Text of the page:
Friday, May 16, 2014

A thought as we celebrate the 60th anniversary of Rowe vs. Wade

60 years ago the Supreme Court in Rowe vs. Wade struck down school segregation. Clearly the decision made a big difference in American culture, and equally clearly not all American children have equal educational opportunities.

Here are some reasons for our communities to provide more and better educational opportunities to all their children.

Education is a human right: It has been recognized as such around the world. It is not just a right for white kids with middle class and upper class parents. You don't deny rights to people for any reason.

If you are denying educational rights because you are a racist, you don't understand the demographics: The big problem with education today is that kids with low income parents, living in low income neighborhoods are too often going to second rate K-12 schools and don't live in an environment that encourages them to seek educational goals. If you deny kids who don't do well on tests the right to continuing education, you are denying Americans of all races. Higher education institutions are increasingly encouraged to give opportunities to students who have made the most of the opportunities that they already enjoyed, rather than on the sole basis of educational attainment.

The folk in the drivers seat will need today's kids to fund their retirement: Many, perhaps most voters today will still be alive when the white workforce is numerically smaller than it is today, and Hispanics, blacks, native Americans and Asians will be the majority of workers. Moreover, a significant number of the workers of that future will be children from low income backgrounds, even if they are white. Those workers will face competition in a still more globalized economy from increasingly well educated workers abroad. If the voters of today want their social security and Medicare to be solid, and their pensions to be adequate, they better see that the U.S. workforce in their retirement is well educated.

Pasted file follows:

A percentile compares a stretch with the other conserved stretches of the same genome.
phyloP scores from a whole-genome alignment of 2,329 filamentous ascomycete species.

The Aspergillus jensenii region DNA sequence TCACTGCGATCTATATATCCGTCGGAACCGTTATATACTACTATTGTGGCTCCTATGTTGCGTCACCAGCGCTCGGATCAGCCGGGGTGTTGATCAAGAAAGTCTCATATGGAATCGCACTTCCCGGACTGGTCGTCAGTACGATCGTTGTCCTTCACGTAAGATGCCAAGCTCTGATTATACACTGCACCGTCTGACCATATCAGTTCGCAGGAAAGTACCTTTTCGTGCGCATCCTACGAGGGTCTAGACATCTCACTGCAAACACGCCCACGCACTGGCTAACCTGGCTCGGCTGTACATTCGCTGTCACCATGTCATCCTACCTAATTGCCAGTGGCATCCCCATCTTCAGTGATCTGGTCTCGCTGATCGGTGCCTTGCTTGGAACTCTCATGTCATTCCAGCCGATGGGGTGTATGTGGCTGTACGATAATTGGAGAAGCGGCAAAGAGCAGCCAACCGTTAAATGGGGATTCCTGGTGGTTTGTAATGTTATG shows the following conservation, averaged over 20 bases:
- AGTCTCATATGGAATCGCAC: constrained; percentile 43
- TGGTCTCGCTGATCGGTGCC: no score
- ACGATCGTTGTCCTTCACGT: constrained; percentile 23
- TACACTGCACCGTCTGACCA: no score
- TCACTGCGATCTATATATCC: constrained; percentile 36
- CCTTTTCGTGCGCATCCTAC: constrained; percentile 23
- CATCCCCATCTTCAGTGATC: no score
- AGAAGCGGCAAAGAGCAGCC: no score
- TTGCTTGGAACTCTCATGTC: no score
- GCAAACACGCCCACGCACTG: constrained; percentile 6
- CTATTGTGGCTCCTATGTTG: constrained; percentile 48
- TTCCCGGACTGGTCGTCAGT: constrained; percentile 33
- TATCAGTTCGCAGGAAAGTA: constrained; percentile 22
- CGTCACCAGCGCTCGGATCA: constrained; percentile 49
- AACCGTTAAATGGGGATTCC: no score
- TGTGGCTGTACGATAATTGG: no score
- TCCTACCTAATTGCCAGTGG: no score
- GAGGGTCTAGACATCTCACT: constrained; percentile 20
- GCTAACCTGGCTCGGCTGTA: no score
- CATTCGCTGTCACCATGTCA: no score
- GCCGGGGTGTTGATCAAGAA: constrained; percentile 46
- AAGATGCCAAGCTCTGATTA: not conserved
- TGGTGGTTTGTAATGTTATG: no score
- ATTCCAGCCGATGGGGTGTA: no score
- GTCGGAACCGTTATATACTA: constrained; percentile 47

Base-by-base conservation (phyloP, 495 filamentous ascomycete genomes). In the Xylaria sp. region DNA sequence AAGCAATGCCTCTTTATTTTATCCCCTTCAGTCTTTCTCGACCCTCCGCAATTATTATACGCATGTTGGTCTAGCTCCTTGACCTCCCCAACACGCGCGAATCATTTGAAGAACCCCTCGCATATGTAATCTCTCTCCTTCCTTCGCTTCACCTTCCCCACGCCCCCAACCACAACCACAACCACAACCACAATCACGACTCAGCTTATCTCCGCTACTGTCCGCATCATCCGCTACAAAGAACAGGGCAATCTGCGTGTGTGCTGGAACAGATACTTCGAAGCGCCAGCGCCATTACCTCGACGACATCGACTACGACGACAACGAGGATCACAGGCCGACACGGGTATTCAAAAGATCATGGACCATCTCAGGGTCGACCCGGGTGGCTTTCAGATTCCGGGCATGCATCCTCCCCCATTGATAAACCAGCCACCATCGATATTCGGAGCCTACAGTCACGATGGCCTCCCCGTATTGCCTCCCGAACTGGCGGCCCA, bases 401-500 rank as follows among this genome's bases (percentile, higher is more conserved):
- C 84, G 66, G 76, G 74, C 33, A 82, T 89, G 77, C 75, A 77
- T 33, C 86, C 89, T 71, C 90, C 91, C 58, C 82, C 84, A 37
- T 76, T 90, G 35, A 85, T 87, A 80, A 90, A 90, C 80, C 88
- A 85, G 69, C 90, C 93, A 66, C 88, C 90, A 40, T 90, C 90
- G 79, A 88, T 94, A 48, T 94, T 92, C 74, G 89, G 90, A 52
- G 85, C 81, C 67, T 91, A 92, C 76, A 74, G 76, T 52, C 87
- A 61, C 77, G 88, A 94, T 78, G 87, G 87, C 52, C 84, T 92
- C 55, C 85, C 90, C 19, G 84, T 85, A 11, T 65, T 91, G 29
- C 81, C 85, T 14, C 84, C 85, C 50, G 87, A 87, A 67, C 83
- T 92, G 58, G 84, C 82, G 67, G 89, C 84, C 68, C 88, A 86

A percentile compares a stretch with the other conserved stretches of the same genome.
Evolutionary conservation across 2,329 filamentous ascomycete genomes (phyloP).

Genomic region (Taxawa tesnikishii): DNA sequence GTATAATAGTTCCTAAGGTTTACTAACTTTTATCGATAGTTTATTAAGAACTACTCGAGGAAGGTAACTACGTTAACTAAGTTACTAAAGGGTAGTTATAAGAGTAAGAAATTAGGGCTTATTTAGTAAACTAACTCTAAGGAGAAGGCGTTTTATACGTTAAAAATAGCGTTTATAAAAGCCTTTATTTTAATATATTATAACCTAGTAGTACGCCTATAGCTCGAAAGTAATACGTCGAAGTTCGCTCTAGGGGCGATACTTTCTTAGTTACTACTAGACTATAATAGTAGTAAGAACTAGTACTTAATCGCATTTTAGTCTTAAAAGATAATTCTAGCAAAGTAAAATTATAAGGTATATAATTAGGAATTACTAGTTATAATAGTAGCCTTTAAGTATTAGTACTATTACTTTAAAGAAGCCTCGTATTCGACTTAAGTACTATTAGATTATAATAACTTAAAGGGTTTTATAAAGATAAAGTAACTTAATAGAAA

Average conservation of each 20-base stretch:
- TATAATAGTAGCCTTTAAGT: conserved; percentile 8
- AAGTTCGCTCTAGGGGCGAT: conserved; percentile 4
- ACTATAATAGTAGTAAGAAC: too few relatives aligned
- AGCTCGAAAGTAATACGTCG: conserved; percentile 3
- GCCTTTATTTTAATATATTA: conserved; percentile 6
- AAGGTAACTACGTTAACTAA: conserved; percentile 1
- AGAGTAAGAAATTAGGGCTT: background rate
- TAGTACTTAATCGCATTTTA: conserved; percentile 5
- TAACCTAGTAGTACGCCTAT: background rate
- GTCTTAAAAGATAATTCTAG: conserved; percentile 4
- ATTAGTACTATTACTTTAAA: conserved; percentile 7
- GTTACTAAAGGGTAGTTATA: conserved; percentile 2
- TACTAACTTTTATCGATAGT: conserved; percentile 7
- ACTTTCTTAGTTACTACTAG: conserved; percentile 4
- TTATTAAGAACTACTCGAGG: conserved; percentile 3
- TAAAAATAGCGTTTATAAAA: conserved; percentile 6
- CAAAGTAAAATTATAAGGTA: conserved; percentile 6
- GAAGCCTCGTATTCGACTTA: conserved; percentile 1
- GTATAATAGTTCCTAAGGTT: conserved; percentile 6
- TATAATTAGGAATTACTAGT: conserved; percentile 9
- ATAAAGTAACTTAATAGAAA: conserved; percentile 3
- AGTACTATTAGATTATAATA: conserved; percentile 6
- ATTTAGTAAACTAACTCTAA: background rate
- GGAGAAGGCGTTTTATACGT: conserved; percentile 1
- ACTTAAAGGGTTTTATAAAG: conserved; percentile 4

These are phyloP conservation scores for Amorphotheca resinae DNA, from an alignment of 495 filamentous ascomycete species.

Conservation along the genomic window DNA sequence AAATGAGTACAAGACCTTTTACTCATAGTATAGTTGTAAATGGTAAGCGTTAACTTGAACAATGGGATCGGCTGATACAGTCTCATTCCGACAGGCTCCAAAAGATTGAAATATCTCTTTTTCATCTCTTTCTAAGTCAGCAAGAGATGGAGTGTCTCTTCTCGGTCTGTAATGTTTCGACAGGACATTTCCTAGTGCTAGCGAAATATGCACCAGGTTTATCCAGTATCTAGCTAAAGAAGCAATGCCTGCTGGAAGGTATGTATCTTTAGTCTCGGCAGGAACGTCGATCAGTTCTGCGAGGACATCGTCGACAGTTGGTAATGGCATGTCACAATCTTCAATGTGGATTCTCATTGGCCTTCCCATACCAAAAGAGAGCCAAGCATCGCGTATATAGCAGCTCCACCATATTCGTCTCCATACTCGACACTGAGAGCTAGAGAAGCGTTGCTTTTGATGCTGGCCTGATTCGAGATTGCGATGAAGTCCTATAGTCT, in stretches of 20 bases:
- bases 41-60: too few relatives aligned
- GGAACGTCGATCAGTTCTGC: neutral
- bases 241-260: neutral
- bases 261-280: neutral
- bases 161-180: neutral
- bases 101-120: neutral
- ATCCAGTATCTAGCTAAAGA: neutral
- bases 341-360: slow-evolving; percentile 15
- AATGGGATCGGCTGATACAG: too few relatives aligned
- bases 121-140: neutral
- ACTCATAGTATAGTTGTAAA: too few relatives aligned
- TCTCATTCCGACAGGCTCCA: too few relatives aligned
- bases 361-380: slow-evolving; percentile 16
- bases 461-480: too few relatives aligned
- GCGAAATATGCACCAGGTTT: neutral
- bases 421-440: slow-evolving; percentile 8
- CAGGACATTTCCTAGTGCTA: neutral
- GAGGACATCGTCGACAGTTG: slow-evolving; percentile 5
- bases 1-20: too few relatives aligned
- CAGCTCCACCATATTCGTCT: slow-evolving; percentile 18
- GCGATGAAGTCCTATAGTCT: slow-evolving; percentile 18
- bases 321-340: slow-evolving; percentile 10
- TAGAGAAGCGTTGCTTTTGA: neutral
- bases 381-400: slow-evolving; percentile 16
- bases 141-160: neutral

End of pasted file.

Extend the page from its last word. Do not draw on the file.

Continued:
The United States can continue as a global power only if its economy grows in pace with those of its major competitors: If it can continue to hold that position, it will be to the benefit of all Americans. But to do so, in a global economy that increasingly values knowledge and innovation, we can not afford to have a workforce in which many workers have only a second class educations. Indeed, the nation will need to be sure that every person with the potential for intellectual excellence achieves that potential.

And it is wrong to deny any kid the opportunity to achieve as much as she or he can achieve intellectually.

White students, while still a majority in the nation’s public school classrooms, have shrunk in number. From 1990 to 2010, the number of white students decreased by 2.1 million. Meanwhile, the number of black, Hispanic and Asian students in those schools has increased by 8.9 million. White students in 2012 made up 51% of public school students, down from 68% in 1990.

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